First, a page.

A comb drive or a scratch drive actuator may be used as the MEMS actuator in order to prevent the ambient temperatures from influencing the variable optical attenuator of the present invention.

Preferably, the one side plane facing the opening of the input waveguide is tilted by some degrees of angle so that the light reflected against the optical shutter can be prevented from returning to the opening of the input waveguide.

The input waveguide, the output waveguide, the optical shutter and the MEMS actuator can be implemented monolithically on one board. In addition, the variable optical attenuator of the present invention can be implemented with the combination of a first board on which the input waveguide and the output waveguide are formed, and a second board on which the optical shutter and the MEMS actuator are formed.

According to the present invention, since components of the variable optical attenuator can be configured on a board monolithically, the variable optical attenuator can be mass-produced in array forms in a simpler manufacturing process.

BRIEF DESCRIPTION OF THE DRAWINGS

The above objects and advantages of the present invention will become more apparent by describing in detail preferred embodiments thereof with reference to the attached drawings in which:

FIG. 1 is a configuration view showing one embodiment of an existing variable optical attenuator;

FIG. 2 is a configuration view showing another embodiment of the existing variable optical attenuator;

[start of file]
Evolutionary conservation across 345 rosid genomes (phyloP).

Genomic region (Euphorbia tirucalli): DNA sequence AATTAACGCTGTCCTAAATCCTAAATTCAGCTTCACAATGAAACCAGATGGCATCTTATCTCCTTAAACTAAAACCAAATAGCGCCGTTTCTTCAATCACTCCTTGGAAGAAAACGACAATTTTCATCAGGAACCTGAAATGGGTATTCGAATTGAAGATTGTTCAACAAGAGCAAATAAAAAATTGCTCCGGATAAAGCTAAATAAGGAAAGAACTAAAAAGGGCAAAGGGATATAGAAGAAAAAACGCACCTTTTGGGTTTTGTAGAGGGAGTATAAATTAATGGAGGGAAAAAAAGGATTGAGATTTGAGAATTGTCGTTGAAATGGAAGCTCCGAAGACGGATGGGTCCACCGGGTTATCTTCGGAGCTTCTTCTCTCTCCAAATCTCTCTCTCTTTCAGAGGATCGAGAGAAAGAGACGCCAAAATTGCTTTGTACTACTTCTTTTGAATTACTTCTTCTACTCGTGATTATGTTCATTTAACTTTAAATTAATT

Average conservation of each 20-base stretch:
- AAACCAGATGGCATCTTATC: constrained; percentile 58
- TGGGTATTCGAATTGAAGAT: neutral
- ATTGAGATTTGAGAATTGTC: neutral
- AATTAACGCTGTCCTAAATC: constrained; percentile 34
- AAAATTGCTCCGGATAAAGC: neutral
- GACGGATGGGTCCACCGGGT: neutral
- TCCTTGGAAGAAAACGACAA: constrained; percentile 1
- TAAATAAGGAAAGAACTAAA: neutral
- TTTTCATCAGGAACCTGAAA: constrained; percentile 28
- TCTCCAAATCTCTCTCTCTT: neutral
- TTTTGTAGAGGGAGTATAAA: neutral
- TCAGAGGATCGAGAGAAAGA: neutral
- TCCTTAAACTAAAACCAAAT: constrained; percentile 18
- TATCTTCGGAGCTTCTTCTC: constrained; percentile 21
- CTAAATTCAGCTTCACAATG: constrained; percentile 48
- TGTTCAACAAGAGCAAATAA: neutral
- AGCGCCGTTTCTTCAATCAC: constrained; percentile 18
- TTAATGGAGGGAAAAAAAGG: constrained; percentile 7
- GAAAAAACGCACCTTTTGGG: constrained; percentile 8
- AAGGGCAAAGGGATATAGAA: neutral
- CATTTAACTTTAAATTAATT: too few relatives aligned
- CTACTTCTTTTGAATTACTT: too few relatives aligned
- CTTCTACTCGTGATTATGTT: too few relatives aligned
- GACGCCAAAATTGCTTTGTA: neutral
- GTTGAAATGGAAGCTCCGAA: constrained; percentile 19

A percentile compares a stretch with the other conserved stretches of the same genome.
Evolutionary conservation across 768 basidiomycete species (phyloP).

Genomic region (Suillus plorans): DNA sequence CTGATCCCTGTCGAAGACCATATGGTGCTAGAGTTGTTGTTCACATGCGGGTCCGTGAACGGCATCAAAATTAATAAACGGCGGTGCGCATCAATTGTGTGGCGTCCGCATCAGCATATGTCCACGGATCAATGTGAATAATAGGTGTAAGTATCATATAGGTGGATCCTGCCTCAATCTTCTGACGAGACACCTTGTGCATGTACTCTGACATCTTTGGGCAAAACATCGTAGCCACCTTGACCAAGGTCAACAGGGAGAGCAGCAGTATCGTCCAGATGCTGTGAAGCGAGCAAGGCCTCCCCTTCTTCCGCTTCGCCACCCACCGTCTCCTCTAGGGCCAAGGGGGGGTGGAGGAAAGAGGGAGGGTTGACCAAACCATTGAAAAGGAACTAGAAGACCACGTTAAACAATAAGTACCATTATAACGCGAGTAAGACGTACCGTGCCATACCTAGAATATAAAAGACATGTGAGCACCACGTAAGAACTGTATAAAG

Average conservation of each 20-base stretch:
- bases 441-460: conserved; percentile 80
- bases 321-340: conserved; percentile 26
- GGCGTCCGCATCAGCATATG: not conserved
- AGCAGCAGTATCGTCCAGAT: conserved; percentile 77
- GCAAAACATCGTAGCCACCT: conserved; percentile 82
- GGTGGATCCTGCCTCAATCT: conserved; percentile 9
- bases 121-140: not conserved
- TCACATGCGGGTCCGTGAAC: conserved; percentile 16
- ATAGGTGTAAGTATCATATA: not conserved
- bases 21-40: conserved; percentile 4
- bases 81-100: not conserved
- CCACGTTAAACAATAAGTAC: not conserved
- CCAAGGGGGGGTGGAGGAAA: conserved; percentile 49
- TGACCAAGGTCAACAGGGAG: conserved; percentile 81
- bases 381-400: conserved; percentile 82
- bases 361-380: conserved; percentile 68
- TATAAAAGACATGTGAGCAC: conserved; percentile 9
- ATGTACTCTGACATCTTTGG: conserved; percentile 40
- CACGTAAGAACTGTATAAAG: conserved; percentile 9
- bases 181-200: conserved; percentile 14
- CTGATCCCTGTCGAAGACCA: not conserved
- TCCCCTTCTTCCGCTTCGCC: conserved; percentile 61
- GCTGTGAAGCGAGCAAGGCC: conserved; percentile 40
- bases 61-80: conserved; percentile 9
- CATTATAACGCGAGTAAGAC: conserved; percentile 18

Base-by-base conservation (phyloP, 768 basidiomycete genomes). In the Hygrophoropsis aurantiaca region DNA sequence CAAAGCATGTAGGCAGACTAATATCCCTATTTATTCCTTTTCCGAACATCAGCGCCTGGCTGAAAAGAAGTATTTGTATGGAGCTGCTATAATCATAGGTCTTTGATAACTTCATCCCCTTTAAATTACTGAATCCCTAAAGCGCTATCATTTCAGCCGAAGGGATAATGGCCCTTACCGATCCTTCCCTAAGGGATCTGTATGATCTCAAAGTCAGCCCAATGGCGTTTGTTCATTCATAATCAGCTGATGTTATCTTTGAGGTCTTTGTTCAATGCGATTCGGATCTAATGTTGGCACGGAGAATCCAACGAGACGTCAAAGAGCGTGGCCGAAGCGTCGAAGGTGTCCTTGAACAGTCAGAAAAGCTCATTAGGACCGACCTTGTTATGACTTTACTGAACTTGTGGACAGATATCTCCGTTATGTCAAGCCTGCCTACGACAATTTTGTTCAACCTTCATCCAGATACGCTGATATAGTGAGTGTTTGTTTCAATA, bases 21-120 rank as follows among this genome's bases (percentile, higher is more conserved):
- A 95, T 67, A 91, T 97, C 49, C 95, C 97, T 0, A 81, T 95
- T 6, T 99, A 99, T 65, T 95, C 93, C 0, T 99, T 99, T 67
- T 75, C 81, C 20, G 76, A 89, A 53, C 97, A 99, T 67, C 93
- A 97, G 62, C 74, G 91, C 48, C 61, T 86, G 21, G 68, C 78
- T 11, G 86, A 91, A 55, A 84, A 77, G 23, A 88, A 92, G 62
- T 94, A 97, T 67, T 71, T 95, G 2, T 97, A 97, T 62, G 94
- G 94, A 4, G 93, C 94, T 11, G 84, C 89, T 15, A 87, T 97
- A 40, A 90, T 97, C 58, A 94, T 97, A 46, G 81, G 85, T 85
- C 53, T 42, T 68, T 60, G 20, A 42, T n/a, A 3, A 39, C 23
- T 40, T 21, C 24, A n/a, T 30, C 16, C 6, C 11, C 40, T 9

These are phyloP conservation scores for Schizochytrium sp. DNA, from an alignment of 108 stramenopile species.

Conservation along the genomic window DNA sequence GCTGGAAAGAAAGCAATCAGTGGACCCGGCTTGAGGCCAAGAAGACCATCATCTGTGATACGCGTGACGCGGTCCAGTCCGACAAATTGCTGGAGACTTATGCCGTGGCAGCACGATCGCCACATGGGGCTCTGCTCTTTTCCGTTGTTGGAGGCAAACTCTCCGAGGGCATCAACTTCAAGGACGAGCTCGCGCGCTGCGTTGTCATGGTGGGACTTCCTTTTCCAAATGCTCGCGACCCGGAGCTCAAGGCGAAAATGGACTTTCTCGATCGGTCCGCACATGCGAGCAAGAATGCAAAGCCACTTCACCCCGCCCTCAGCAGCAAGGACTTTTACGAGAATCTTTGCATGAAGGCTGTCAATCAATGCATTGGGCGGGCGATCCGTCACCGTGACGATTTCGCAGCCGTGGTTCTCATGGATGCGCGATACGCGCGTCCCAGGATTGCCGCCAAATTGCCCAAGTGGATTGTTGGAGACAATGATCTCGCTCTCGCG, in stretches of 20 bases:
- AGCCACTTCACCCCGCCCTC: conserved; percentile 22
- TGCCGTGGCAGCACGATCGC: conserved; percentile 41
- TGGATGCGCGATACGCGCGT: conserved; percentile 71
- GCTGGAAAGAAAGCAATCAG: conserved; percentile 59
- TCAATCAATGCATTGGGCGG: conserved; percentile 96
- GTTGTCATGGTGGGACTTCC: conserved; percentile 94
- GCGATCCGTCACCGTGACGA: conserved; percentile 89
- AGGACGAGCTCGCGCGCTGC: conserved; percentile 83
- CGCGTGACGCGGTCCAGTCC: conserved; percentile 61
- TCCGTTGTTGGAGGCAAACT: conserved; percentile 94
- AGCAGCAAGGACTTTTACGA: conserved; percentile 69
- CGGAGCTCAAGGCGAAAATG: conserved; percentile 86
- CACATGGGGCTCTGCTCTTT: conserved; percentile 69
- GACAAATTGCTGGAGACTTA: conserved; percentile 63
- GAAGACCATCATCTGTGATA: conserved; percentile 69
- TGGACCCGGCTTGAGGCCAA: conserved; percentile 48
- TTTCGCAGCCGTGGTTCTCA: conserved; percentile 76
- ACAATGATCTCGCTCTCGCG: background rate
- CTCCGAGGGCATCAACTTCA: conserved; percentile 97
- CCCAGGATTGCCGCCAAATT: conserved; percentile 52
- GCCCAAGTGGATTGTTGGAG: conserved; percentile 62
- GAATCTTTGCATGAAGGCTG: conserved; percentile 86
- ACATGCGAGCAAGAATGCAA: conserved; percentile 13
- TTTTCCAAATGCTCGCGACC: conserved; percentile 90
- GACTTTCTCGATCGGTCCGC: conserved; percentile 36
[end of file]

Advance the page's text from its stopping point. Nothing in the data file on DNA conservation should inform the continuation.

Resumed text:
FIG. 3 is a perspective view showing the configuration of the variable optical attenuator according to a first embodiment of the present invention;

FIGS. 4A and 4B are perspective views showing variances of the optical shutter shown in FIG. 3;

FIG. 5 is an exploded perspective view showing another manufacturing method of the variable optical attenuator shown in FIG. 3;

FIG. 6 shows the configuration of the variable optical attenuator according to a second embodiment of the present invention;

FIG. 7 shows the configuration of the variable optical attenuator according to a third embodiment of the present invention;

FIG. 8 shows the configuration of the variable optical attenuator having a waveguide for control according to a fourth embodiment of the present invention; and

FIG. 9 is a graph showing the attenuated amounts of the light depending on the movement distance of the optical shutter of the variable optical attenuator of the present invention.

DETAILED DESCRIPTION OF THE INVENTION

Preferred embodiments of a variable optical attenuator according to the present invention will be described in detail with reference to the accompanying drawings.

FIG. 3 is a perspective view showing the configuration of the variable optical attenuator according to the first embodiment of the present invention.

With reference to FIG. 3, the variable optical attenuator according to the present invention includes an input waveguide 130, an output waveguide 140, an optical shutter 160 and a microelectromechanical system (MEMS) actuator 170 for moving the optical shutter.